How to build — and remember — strong passwords

It’s difficult to do anything online without piling up a few passwords. Using the same one for multiple sites can leave your private information vulnerable to cyberattacks, and devising strong passwords full of random letters and symbols can make them impossible to remember. A good password doesn’t have to be unintelligible, but it does need to be random enough to avoid any clear patterns. Here are a few helpful tips for building passwords that will keep your online accounts secure without forcing you to hit the “Forgot my password” link every time you want to log in.

At least 12 characters

The longer your password, the more difficult it will be to crack. In general, you should create passwords with a minimum of 12 to 14 characters. But more is always better.

Change it up

Using a mix of different characters like numbers, symbols, capital and lowercase letters makes your passwords stronger.

Avoid full words

Using your favorite team’s name as a password doesn’t cut it anymore. In fact, you should avoid using any full words you might find in the dictionary. That goes for any common phrases, too.


One exception to the above rule is the Diceware method. By stringing truly random words together, you can build a secure passphrase that is easier to remember than a jumble of letters and numbers. To help with this process, search for the Diceware Password Generator. It can randomly select between two and eight words to build your passphrase.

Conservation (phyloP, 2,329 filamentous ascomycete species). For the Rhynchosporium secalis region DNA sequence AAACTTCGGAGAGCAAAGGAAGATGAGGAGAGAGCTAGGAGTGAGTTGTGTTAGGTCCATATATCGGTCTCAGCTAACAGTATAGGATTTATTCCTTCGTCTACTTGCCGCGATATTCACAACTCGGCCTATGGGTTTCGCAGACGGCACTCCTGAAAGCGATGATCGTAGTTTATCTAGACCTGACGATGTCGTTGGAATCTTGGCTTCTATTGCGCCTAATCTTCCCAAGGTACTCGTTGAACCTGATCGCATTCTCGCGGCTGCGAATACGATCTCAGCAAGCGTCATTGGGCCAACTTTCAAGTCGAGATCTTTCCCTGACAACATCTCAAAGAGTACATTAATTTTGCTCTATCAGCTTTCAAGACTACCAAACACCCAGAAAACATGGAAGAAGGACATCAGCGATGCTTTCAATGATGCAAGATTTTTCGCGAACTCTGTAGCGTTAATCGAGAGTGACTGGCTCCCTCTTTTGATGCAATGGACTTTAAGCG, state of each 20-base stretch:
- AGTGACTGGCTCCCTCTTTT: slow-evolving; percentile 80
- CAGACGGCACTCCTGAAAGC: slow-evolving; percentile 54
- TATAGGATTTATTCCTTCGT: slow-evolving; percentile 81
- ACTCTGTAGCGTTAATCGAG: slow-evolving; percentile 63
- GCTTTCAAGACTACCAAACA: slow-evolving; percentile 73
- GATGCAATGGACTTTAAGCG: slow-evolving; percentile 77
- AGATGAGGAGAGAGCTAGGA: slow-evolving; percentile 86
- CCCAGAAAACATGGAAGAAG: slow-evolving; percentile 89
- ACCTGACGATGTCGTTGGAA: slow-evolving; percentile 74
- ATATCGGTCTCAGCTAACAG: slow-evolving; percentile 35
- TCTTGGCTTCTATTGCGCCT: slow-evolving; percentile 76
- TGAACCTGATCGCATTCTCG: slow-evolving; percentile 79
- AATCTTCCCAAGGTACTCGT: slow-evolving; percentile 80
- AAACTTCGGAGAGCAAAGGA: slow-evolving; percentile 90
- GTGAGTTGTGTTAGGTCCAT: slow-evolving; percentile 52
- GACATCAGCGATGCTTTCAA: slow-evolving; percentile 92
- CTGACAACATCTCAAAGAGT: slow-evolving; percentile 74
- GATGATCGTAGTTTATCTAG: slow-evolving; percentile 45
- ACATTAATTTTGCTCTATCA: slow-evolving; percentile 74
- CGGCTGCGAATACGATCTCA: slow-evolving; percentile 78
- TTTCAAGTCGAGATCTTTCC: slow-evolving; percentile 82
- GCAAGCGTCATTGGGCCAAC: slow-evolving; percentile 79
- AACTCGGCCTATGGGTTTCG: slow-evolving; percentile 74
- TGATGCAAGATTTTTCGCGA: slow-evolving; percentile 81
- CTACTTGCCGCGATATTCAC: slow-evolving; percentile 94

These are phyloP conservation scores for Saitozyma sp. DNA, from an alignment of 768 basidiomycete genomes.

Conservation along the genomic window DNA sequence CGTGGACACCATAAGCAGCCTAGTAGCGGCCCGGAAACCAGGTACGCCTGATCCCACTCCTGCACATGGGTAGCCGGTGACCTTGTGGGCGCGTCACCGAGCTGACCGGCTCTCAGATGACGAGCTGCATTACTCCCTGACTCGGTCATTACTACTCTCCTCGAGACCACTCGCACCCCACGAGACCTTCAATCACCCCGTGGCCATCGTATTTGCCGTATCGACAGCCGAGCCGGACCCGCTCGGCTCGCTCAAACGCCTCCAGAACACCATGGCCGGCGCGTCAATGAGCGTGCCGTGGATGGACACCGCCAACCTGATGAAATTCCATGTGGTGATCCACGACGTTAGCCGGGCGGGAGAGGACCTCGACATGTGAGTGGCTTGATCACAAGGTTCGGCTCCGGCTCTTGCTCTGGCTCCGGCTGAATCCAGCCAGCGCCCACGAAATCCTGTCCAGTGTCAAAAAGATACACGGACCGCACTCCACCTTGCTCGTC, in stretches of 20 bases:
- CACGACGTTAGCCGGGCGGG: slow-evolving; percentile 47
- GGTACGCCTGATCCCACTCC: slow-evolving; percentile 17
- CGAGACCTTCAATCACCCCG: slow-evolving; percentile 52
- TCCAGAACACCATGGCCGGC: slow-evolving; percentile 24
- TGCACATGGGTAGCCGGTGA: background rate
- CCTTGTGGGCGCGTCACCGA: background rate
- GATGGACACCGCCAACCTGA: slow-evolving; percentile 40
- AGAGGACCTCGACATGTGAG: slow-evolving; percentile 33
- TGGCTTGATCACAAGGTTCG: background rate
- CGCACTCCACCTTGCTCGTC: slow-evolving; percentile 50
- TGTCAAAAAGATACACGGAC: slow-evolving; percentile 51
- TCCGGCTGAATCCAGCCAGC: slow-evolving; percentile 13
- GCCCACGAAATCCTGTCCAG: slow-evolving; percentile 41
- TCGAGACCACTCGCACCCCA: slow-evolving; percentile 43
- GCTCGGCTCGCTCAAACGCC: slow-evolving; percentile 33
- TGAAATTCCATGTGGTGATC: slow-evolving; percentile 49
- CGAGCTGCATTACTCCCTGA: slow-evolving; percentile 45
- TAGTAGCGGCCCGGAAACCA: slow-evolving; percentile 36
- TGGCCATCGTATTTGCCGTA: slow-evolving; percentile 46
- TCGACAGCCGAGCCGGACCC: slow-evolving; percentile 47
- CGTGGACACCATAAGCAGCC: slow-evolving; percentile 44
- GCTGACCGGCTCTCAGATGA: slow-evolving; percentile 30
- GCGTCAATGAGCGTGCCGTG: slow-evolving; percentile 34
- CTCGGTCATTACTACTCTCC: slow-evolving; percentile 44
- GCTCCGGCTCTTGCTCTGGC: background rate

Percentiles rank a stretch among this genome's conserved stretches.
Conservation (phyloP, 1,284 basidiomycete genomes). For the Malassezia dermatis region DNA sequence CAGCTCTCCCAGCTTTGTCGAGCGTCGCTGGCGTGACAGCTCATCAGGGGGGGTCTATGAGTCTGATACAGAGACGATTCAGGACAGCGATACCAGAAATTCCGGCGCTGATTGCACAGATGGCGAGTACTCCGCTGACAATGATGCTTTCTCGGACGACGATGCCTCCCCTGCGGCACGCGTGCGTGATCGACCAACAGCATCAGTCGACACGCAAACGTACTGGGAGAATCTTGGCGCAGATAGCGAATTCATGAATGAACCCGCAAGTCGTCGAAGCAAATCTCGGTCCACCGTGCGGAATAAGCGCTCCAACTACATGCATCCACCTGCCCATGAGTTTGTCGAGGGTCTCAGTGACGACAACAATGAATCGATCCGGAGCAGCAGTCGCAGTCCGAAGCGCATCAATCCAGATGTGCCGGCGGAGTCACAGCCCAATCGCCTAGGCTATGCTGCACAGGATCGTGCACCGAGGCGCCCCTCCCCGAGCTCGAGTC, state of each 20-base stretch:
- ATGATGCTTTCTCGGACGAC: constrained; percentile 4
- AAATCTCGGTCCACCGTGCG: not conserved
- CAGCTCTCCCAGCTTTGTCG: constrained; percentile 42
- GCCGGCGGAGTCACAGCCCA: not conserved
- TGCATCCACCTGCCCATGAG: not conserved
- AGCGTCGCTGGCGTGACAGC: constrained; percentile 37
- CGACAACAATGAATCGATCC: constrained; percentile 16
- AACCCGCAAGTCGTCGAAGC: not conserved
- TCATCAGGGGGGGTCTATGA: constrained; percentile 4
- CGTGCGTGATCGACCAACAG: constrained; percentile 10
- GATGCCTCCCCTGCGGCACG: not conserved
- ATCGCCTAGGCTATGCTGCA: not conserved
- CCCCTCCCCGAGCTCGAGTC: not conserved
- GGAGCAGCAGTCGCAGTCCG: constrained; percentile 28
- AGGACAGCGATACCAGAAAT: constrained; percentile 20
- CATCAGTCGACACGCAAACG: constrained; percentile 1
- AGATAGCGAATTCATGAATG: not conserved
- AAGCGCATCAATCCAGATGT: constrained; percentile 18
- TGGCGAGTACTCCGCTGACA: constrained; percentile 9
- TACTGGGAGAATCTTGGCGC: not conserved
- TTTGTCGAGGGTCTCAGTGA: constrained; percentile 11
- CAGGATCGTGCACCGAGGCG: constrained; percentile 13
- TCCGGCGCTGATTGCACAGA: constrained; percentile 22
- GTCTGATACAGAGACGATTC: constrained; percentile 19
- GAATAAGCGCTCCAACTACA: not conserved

Avoid obvious substitutions

“Password” doesn’t become stronger if you change it to “P@ssword.” Avoid substituting obvious symbols for letters. If it has occurred to you, it has probably occurred to a hacker.

Go to the manager

If you’re having trouble keeping track of all your logins, a password manager can help. Programs like Dashlane, LastPass and Keeper manage your passwords across numerous sites and devices, making it easier to avoid repeats. All you need to remember is one strong password, and you’re set.

Tired of passwords? Apple may have the answer

At its Worldwide Developers Conference earlier this year, Apple demonstrated a new “passkeys” feature that may spell the end for passwords. Rather than inputting a password for every site you visit, passkeys would use a biometric sign-in like the Touch ID or Face ID that currently exists on iPhones and iPads. Websites and apps on non-Apple devices would provide a QR code that sends authentication to the user’s phone or tablet. Just a month earlier, Apple joined with Google and Microsoft to support the development of new passwordless logins on both mobile and desktop devices. So, even if passkeys don’t crack the code, you may not need to juggle passwords for much longer.